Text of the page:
By Bruce Finley
The proposed Sangre de Cristo Conservation Area is advancing today with an unprecedented offer to protect 90,000 acres that includes three fourteener peaks — aimed at encouraging other private landowners to participate.
Interior Secretary Ken Salazar said he will announce an agreement with billionaire New York hedge- fund manager and conservationist Louis Bacon for an easement preventing future development.
This would be one of the largest easements the federal government has secured — and the largest parcel the Obama administration has protected in its campaign to preserve pristine landscapes for wildlife and recreation.
Bacon’s holdings span grasslands, forests and tundra between Great Sand Dunes National Park and La Veta Pass on the east side of the San Luis Valley — including Mount Lindsey and Blanca and Little Bear peaks. The parcel would fill a crucial gap in the emerging 5-millon-acre corridor through Colorado and New Mexico.
“You really have to have the long view of what’s going to be happening with these lands. As the population of the United States grows from 370 million to 400 million people, there’s going to be increasing pressure on these lands to take them out of the agriculture and wildlife status,” Salazar said in an interview Thursday.
BY: Lauren Krizansky, Courier staff writer
Posted: Saturday, Jun 16th, 2012
FORT GARLAND — True to his reputation and his family’s legacy, Trinchera Ranch owner and conservationist Louis Bacon is taking the first of many steps to establish and encourage private land preservation in the San Luis Valley.
Yesterday at the Fort Garland Museum in Fort Garland, Bacon announced his intended donation of the 90,000-acre Blanca Ranch conservation easement located in the Sangre de Cristo Mountains to the U.S. Fish and Wildlife Service.
“I have worked on a number of conservation and preservation projects in the United States and overseas, but nothing with the scope and importance of my efforts on Trinchera Ranch,” Bacon said to a supportive crowd of Valley residents, politicians and environmental enthusiasts. “This action will protect the Blanca Ranch in perpetuity and create a key connection in the large, diverse system of protected lands here along the Sangre de Cristo range and in the San Luis Valley.”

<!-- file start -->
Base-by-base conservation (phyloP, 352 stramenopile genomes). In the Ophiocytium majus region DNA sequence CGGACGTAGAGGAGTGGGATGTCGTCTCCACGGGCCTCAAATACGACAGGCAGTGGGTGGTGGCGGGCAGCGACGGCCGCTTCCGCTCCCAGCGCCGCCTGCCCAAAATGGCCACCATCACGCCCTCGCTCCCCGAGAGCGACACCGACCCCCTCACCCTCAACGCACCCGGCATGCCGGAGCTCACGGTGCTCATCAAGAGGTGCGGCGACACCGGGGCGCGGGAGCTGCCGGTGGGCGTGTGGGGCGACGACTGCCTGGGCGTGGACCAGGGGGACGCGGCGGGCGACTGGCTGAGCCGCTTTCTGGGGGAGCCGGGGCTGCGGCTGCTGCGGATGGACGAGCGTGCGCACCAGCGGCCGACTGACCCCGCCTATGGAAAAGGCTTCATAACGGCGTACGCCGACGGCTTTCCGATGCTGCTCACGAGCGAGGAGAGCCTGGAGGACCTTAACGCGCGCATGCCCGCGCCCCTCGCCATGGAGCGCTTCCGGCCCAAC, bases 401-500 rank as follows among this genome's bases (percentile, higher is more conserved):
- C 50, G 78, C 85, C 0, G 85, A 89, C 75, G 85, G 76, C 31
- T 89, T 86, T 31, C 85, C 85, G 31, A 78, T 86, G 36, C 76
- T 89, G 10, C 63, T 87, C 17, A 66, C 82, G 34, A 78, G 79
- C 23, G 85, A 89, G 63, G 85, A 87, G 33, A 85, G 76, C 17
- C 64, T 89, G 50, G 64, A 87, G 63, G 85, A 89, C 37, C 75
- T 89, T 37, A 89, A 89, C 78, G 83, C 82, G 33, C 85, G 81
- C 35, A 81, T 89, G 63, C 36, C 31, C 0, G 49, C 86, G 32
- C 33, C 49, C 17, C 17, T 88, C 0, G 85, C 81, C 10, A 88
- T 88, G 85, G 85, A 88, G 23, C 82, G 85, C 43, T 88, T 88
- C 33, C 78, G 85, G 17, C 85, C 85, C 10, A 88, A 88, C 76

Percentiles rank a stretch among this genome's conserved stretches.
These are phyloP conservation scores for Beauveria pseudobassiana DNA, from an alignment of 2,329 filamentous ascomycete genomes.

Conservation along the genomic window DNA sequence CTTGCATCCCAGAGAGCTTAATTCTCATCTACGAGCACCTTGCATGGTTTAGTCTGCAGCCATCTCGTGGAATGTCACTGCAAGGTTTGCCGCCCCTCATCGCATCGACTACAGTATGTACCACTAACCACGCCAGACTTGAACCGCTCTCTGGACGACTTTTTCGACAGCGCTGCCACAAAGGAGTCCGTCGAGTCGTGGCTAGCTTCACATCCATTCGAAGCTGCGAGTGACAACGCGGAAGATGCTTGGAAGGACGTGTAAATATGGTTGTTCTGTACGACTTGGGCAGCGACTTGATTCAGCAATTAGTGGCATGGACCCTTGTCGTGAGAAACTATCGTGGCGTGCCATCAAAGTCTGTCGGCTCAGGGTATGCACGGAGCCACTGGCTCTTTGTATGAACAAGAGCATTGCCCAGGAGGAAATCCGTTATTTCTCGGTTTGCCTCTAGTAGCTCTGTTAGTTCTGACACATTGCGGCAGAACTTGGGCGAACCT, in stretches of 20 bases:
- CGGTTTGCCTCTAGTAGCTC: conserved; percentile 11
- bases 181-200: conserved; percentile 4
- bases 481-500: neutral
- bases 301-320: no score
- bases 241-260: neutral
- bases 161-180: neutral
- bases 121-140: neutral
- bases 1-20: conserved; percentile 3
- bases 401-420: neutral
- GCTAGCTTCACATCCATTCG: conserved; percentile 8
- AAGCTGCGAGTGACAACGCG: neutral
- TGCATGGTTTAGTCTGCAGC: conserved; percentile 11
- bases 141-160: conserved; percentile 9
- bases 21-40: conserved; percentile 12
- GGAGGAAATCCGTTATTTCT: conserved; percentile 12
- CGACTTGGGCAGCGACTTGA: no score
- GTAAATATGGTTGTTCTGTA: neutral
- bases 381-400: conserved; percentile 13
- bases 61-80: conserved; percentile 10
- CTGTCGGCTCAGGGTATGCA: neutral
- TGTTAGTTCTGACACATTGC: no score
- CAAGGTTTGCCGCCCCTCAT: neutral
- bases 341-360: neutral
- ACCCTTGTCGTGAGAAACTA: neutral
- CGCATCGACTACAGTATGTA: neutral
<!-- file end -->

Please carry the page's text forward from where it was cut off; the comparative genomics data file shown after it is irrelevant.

Bacon owns the Blanca and Trinchera Ranches located north and east of Fort Garland, respectively. The Forbes family previously owned the 172,000-acre parcel, in which a Colorado Open Lands easement partially protects. The Blanca Ranch donation will protect the entire 172,000-acre site into an easement that should be completed by September 1 and is being considered the foundation for the proposed Sangre de Cristo Conservation Area, which the service is in the process of establishing.
“It is a great day for me because when I did buy the ranch, I made a verbal commitment that I would try to do what the Forbes had done on the other side of the ranch, which was protect it,” Bacon said. “The Department of the Interior and the Fish and Wildlife Service came up with the idea of the conservation area together, and sparked my initiative to discuss with them a private public partnership, which to me is very exciting and I hope this is an example to other landholders.”
The diverse iconic landscapes of these ranches feature breathtaking vistas of high desert shrubs and mountain grasslands, combined with alpine forest and alpine tundra. The area stretches up to the top of one of the highest peaks in Colorado, Blanca Peak at 14,345 feet above sea level. It falls in the center of the longest mountain chain in the United States and borders the Great Sand Dunes National Park and Preserve.
Joining Bacon for his announcement was Secretary of the Interior Ken Salazar, who was more than pleased to break the conservation easement news in the place he calls home.
“Today is a historic day in the American conservation movement for America,” Salazar said. “Here in this Valley, we sit in Fort Garland, we celebrate those who want to make sure the water, which is the lifeblood of the San Luis Valley, is protected and that the wildlife, which is so much a cherished part of our planet, will have a place to be for the benefit of this generation and generations to come.”
Development would be banned on 90,000-acre Sangre de Cristo conservation easement
By Matt Hildner
The Pueblo Chieftain